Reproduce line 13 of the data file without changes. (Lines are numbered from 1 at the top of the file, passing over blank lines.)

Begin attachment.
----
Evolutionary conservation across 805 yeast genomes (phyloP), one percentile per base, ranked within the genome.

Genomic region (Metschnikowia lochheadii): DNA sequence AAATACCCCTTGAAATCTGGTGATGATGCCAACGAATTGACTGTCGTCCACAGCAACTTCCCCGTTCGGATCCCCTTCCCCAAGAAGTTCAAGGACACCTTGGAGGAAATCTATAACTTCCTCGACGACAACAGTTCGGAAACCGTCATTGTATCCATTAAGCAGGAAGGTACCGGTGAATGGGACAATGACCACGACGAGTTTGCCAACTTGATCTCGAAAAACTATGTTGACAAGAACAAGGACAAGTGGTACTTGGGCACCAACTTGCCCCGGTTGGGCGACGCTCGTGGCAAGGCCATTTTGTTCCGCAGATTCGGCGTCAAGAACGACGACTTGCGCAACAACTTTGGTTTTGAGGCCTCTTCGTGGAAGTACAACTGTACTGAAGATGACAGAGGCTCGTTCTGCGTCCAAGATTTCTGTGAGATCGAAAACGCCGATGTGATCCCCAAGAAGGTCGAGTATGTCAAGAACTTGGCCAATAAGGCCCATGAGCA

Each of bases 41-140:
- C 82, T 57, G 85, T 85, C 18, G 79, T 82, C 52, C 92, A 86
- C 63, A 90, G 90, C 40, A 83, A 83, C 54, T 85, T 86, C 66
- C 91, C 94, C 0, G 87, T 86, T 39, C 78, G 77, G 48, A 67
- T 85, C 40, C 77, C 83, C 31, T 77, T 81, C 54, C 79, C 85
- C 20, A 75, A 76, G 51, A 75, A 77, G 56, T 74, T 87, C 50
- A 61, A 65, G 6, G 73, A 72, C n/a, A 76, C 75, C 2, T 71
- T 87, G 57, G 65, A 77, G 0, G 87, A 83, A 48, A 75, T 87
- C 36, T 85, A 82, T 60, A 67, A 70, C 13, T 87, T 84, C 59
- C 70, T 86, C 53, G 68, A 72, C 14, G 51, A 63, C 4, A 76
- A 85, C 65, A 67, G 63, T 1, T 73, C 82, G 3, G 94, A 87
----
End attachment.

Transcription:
- A 85, C 65, A 67, G 63, T 1, T 73, C 82, G 3, G 94, A 87